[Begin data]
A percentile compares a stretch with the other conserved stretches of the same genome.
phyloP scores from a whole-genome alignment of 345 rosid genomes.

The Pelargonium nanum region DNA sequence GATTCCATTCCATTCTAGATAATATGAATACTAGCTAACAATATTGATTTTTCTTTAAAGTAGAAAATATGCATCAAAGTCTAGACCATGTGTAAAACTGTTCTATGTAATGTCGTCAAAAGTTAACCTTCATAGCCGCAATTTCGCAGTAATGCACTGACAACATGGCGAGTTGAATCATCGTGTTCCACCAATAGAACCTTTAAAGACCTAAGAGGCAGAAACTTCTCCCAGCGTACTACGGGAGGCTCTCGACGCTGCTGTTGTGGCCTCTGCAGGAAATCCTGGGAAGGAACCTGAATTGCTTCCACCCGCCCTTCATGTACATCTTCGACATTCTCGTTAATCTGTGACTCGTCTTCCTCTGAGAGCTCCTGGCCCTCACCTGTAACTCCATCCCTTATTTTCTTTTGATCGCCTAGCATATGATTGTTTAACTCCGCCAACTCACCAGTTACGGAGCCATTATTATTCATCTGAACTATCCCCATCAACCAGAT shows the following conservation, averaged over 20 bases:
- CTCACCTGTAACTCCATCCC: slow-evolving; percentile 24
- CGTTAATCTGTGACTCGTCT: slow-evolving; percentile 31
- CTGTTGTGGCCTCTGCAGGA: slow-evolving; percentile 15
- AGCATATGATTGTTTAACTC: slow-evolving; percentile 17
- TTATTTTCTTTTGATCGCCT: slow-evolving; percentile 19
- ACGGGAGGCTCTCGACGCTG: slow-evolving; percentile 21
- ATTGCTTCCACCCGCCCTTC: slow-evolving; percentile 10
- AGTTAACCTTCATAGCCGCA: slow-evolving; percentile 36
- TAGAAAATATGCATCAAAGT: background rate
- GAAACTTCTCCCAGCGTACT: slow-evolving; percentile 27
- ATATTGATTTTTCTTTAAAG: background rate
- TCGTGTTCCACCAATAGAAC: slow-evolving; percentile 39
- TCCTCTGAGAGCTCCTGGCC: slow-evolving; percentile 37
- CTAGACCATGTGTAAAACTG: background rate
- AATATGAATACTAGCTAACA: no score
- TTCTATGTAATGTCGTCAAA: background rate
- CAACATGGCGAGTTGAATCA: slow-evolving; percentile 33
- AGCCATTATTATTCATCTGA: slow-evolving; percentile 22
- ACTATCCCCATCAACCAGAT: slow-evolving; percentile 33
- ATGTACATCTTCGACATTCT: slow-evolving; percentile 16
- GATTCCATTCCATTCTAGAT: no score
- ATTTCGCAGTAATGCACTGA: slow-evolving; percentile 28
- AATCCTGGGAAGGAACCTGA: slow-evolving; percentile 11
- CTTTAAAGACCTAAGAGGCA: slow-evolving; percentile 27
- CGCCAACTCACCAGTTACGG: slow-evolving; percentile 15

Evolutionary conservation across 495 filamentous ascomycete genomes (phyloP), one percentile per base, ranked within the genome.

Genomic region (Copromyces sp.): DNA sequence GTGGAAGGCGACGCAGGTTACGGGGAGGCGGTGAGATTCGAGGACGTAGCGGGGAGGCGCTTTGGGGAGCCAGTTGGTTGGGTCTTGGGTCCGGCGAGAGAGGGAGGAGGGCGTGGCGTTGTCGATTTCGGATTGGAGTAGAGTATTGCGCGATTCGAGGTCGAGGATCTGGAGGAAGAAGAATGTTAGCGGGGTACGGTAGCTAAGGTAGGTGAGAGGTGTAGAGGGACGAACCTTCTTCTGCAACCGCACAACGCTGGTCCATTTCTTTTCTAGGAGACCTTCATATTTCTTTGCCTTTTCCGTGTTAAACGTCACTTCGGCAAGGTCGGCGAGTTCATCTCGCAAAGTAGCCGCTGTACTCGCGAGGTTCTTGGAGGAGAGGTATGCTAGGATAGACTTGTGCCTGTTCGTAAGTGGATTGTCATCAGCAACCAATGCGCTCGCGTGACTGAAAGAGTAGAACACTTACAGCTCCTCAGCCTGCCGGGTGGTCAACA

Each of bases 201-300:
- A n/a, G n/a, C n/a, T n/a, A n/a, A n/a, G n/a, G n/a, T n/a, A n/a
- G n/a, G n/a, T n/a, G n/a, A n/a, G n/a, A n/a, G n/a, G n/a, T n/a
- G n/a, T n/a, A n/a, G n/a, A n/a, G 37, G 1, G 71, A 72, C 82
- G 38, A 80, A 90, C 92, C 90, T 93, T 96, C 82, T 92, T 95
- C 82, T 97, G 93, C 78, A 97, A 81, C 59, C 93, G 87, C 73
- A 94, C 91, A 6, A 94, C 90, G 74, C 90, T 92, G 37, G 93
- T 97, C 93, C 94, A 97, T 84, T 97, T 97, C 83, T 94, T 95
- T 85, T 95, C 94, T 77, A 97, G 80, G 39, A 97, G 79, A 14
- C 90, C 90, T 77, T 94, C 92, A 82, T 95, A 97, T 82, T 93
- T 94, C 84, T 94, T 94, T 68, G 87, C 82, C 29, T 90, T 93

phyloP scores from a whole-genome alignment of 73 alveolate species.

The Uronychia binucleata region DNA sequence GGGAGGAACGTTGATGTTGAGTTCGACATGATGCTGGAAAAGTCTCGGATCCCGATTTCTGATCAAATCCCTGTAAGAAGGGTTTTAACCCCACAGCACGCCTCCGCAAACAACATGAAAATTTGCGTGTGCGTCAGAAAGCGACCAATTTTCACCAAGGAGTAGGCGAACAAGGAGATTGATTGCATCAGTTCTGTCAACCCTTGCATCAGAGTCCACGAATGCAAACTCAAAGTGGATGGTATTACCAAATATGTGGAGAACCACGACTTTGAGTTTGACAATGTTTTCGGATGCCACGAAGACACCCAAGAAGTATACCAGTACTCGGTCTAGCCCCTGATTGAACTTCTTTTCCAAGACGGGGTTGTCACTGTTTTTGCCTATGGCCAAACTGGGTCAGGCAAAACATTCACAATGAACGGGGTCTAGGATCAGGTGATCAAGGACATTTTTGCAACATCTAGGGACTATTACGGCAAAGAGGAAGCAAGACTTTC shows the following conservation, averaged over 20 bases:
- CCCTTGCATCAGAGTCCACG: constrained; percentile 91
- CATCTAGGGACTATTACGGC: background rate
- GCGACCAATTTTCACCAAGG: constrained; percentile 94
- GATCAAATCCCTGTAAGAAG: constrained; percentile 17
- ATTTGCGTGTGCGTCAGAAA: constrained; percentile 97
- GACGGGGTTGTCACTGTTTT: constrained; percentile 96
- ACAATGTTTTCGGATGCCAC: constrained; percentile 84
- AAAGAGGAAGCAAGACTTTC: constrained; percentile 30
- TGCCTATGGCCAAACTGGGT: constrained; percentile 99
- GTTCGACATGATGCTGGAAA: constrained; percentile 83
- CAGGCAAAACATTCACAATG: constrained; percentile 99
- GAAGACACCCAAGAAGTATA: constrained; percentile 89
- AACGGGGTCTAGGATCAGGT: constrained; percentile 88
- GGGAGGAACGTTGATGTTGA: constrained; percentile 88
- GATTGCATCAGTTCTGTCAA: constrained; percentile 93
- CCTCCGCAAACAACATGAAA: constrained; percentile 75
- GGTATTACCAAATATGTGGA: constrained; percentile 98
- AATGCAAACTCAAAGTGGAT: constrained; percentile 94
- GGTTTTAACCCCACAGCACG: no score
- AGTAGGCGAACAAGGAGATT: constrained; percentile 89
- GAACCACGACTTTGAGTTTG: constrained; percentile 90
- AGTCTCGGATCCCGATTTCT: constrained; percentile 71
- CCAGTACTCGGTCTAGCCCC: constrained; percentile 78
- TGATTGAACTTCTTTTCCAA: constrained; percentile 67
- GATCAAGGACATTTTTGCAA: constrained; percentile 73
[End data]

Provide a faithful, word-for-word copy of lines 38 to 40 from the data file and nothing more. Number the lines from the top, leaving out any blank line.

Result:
- T 97, C 93, C 94, A 97, T 84, T 97, T 97, C 83, T 94, T 95
- T 85, T 95, C 94, T 77, A 97, G 80, G 39, A 97, G 79, A 14
- C 90, C 90, T 77, T 94, C 92, A 82, T 95, A 97, T 82, T 93